King Abdullah University of Science and Technology, Saudi Arabia
“A light in digital darkness: Free space optics to connect the unconnected”
Despite the ubiquitous digital connectivity that we experience all around us, it is a fact that almost half of the population of the world is still “offline” due to the lack of a robust Internet and communications infrastructure in many places on the globe. The reason why such digitally dark spots still exist in the world is mainly two-folds. For one, economically backward or thinly scattered populations are not viable for relatively larger investments in communications infrastructure. Secondly, a hostile geography/terrain raises the cost of installing optical fibers and other equipment. Thus, its no wonder that many big Internet giants such as Amazon, Facebook, and SpaceX, have attempted to reach the hitherto “digitally inaccessible” regions by providing connectivity through satellites or high altitude platforms (HAPs). A constellation of satellites/HAPs provides a more cost-effective and reliable alternative to the deployment of optical fiber and related equipment in such locations of the world. Because of the large chunks of relatively unlicensed bandwidth available in the optical spectrum, there is a great opportunity to use lasers for ground gateway station-satellite/HAPs, and inter-satellite or inter-HAP communications, a communications model known as the free-space optics (FSO). Towards that end, this talk examines the FSO communications from the perspective of satellite and HAP communications. In this regard, some new pointing, acquisition and tracking aspects are presented. Furthermore, this talk goes also through the adaptive optics and relaying schemes that are needed to deal with atmospheric turbulence which affects such kind of networks.
Mohamed-Slim Alouini was born in Tunis, Tunisia. He received the Ph.D. degree in Electrical Engineering from the California Institute of Technology (Caltech) in 1998. He served
as a faculty member at the University of Minnesota then in the Texas A&M University at Qatar before joining in 2009 the King Abdullah University of Science and Technology (KAUST) where he is now a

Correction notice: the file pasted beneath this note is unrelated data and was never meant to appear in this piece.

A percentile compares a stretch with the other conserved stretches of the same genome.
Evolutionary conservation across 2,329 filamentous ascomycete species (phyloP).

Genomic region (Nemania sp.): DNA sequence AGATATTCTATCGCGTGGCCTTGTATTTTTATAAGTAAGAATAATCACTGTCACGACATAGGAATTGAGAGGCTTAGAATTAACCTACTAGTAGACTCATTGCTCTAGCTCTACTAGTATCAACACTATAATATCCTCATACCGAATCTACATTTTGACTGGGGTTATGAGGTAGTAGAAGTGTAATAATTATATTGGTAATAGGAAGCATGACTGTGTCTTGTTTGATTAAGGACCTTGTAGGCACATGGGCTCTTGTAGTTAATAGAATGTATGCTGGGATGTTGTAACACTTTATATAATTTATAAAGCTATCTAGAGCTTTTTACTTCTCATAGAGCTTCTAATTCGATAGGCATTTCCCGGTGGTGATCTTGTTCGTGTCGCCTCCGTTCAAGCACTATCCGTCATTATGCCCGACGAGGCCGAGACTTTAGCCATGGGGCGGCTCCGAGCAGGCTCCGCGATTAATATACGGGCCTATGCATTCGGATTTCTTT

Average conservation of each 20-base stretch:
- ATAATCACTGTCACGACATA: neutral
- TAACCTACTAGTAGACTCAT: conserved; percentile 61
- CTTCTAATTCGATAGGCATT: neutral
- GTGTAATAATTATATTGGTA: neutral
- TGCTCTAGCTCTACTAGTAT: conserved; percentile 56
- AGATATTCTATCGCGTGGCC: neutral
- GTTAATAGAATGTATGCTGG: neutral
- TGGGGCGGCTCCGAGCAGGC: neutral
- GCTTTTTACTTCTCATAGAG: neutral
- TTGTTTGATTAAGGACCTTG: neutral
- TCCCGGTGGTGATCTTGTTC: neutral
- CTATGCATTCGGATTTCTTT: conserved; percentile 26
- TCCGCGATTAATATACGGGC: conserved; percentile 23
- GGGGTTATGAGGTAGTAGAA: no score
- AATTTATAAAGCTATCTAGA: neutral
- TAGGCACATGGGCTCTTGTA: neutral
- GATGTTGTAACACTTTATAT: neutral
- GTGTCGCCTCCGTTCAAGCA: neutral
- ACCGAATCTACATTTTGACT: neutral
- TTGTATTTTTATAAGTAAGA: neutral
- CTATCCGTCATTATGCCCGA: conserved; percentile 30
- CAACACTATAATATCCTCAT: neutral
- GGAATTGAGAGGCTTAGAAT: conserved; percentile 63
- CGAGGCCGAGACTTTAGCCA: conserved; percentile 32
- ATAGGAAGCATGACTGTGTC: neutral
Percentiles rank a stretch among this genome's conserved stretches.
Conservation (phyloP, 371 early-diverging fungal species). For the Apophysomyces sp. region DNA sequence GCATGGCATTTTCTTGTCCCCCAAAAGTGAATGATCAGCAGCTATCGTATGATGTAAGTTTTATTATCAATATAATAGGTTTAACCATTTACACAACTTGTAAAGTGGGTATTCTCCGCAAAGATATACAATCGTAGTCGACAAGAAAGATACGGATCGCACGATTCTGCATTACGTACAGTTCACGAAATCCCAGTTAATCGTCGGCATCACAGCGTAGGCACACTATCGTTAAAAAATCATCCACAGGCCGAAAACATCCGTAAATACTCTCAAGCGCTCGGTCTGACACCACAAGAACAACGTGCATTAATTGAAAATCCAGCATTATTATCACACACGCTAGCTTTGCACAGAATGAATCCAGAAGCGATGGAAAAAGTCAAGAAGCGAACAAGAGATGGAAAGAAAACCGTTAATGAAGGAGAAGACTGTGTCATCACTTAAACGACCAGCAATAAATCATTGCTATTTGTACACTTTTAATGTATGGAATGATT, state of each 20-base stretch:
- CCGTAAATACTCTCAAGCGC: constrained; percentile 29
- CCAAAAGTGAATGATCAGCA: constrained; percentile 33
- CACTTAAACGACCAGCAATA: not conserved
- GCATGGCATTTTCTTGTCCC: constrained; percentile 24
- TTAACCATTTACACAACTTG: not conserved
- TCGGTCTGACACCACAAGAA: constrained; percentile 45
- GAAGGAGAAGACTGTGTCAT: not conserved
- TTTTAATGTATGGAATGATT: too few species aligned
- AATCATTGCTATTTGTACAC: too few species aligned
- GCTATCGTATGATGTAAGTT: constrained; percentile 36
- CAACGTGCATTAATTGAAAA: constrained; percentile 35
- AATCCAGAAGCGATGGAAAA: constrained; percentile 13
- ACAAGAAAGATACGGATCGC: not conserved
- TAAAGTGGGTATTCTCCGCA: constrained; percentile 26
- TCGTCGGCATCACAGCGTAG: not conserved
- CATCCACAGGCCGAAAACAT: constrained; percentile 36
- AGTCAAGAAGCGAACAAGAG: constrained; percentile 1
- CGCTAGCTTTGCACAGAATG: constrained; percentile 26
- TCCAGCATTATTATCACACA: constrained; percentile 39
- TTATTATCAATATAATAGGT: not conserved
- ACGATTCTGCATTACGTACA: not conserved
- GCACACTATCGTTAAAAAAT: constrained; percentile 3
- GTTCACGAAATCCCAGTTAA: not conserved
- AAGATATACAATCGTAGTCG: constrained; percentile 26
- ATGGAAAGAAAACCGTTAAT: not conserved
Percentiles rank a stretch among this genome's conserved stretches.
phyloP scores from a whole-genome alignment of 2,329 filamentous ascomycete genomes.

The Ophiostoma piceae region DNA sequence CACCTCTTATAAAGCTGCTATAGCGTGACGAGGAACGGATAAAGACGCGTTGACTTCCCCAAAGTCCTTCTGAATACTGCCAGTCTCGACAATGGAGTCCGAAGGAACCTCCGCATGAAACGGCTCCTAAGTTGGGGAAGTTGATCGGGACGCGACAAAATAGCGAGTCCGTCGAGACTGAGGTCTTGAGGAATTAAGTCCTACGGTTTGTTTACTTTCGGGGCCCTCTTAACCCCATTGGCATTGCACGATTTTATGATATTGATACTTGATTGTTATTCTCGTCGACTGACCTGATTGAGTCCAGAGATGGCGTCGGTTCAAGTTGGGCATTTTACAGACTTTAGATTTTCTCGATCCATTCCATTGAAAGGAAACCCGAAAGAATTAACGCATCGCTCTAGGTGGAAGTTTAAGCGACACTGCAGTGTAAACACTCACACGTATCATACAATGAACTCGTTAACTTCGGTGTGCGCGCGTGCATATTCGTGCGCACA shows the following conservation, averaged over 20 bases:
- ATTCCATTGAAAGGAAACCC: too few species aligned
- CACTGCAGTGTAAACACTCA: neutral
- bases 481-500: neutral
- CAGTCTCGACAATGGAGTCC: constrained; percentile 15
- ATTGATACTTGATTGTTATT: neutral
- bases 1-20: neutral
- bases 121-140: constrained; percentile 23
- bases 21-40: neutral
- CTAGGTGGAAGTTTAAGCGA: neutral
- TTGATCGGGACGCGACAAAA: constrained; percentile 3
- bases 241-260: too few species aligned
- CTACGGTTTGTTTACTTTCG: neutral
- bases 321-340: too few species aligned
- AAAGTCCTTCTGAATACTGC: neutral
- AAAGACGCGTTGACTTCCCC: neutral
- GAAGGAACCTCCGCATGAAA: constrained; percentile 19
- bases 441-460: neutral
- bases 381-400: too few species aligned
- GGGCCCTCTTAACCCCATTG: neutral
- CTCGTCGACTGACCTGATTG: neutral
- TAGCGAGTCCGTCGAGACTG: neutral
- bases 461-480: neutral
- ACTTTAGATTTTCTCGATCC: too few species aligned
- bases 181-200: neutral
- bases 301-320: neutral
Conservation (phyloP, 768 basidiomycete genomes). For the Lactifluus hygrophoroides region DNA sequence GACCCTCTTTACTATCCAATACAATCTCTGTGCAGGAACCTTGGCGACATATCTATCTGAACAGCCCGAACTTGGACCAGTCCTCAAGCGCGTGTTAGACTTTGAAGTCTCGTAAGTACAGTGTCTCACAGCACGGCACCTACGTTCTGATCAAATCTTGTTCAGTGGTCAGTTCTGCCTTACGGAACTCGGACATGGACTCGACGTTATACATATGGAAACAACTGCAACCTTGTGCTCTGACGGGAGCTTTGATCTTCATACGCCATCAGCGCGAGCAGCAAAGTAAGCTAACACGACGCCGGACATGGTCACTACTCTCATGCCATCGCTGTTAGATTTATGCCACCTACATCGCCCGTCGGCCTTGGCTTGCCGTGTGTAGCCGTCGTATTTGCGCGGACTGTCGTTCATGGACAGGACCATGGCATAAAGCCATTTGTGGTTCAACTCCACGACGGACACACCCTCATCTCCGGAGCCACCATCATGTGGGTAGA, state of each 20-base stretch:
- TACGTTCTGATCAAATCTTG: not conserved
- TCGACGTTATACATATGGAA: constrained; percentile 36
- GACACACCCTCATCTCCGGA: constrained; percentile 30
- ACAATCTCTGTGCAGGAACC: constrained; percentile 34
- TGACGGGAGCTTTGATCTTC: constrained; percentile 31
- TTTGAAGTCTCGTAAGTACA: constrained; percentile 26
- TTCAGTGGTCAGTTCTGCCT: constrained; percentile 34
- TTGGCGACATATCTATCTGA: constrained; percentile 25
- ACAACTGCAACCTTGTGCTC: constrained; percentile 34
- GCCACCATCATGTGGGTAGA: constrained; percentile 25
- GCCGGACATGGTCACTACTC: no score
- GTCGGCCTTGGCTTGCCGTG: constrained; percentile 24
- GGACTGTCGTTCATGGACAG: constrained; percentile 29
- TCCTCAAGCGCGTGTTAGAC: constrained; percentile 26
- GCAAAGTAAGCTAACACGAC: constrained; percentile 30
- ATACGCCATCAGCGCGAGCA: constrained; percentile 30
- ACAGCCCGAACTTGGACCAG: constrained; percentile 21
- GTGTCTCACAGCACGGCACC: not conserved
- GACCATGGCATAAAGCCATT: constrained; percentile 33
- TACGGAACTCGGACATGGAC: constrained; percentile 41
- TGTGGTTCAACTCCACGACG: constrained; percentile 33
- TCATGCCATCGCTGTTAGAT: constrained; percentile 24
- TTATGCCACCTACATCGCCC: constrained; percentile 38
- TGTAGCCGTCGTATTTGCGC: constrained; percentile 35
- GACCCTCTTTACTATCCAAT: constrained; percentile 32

Distinguished Professor of Electrical and Computer Engineering. Prof. Alouini is a Fellow of the IEEE and OPTICA (Formerly the Optical Society of America (OSA)). He is currently particularly
interested in addressing the technical challenges associated with the uneven distribution, access to, and use of information and communication technologies in rural, low-income, disaster, and/or hard-to-reach areas.
Georgia Institute of Technology, USA
“Evolution of network architectures and protocol stacks”
It is well known that many complex systems, both in technology and nature, exhibit hierarchical modularity: simple and general modules (or “protocols”), each of them providing a certain function, are used within more complex modules that perform more sophisticated functions. This is the case for instance with protocol stacks in computer networking. What is not well understood however is how this hierarchical structure (which is fundamentally a network property) emerges, and how it evolves over time. We propose a modeling framework, called Evo-Lexis, that provides insight to some fundamental questions about evolving hierarchical systems. We show that deep hierarchies emerge when the population of top-layer modules evolves through tinkering and mutation. Strong selection on the cost of new top-layer modules results in reuse of more complex (longer) nodes in an optimized hierarchy. The bias towards reuse of complex nodes results in an “hourglass architecture” (i.e., few intermediate nodes that cover almost all source–target paths). With such bias, the core nodes are conserved for relatively long time periods although still being vulnerable to major transitions and punctuated equilibria. Finally, we analyze the differences in terms of cost and structure between incrementally designed hierarchies and the corresponding “clean-slate” hierarchies which result when the system is designed from scratch after a change.
Dr. Constantine Dovrolis is a Professor at the School of Computer Science at the Georgia Institute of Technology (Georgia Tech). He is a graduate of the Technical University of Crete (Engr.Dipl. 1995), University of Rochester (M.S. 1996), and University of Wisconsin-Madison (Ph.D. 2000). His research combines Network Science, Data Mining and Machine Learning with applications in climate science, biology, neuroscience, sociology and machine learning. More recently, his group has been focusing on neuro-inspired architectures for machine learning based on what is currently known about the structure of brain networks. He is currently on sabbatical at the KIOS Research and Innovation Center of Excellence, in Cyprus.